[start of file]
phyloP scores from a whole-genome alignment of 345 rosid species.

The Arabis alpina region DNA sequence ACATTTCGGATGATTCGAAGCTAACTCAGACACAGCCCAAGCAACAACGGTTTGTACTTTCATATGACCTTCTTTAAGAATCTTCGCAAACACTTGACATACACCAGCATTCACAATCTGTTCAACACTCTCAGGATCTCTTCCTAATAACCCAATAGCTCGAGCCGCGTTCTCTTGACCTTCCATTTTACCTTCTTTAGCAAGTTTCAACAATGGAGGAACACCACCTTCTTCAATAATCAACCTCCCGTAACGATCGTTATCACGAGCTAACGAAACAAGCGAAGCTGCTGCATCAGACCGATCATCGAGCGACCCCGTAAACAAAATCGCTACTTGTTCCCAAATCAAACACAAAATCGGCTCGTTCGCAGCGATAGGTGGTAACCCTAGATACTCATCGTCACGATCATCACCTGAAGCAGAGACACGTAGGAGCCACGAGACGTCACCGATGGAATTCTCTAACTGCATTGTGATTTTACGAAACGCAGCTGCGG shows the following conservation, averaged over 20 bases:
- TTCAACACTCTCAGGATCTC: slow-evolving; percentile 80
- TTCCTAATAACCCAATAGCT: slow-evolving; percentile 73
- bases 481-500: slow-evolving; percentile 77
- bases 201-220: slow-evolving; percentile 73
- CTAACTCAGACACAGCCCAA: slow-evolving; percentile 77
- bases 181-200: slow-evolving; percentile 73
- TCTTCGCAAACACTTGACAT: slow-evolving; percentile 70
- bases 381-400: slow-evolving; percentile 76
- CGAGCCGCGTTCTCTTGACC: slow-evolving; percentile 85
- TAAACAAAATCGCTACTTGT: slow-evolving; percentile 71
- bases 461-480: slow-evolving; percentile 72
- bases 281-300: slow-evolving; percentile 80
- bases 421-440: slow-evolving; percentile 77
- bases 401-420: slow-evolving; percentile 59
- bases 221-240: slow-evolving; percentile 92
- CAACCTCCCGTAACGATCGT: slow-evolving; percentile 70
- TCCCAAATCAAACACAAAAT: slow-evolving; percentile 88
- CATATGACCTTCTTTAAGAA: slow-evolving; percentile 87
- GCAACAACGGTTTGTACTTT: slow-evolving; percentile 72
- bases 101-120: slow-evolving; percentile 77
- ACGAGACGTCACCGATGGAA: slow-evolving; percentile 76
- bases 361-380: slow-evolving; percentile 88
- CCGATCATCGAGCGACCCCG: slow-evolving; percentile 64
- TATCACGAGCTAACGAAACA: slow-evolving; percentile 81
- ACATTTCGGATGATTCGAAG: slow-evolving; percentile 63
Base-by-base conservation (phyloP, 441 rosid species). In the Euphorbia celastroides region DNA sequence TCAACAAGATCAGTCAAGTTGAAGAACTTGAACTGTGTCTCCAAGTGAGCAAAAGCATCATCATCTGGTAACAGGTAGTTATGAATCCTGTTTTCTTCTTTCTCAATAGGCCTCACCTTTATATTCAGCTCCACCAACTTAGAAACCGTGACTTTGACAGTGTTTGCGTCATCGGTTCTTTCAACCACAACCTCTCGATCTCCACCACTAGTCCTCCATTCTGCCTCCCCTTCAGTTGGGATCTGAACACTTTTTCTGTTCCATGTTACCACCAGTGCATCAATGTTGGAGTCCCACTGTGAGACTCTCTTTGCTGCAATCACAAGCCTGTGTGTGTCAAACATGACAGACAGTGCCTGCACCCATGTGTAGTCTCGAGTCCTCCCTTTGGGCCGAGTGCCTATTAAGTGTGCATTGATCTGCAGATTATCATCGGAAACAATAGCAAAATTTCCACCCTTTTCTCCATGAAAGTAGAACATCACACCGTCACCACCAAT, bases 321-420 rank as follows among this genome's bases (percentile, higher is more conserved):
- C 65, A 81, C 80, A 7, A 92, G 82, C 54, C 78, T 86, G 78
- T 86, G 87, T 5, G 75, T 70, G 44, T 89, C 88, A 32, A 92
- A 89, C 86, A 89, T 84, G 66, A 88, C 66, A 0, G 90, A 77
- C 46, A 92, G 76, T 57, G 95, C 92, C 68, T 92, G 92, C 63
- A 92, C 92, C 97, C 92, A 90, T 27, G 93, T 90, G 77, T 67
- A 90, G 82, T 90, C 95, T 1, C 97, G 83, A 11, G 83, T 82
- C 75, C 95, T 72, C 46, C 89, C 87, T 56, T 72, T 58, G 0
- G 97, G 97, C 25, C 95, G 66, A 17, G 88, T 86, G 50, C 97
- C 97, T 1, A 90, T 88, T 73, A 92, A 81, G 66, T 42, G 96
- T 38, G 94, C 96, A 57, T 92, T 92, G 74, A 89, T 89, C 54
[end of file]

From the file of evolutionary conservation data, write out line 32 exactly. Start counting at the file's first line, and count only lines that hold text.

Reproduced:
- C 46, A 92, G 76, T 57, G 95, C 92, C 68, T 92, G 92, C 63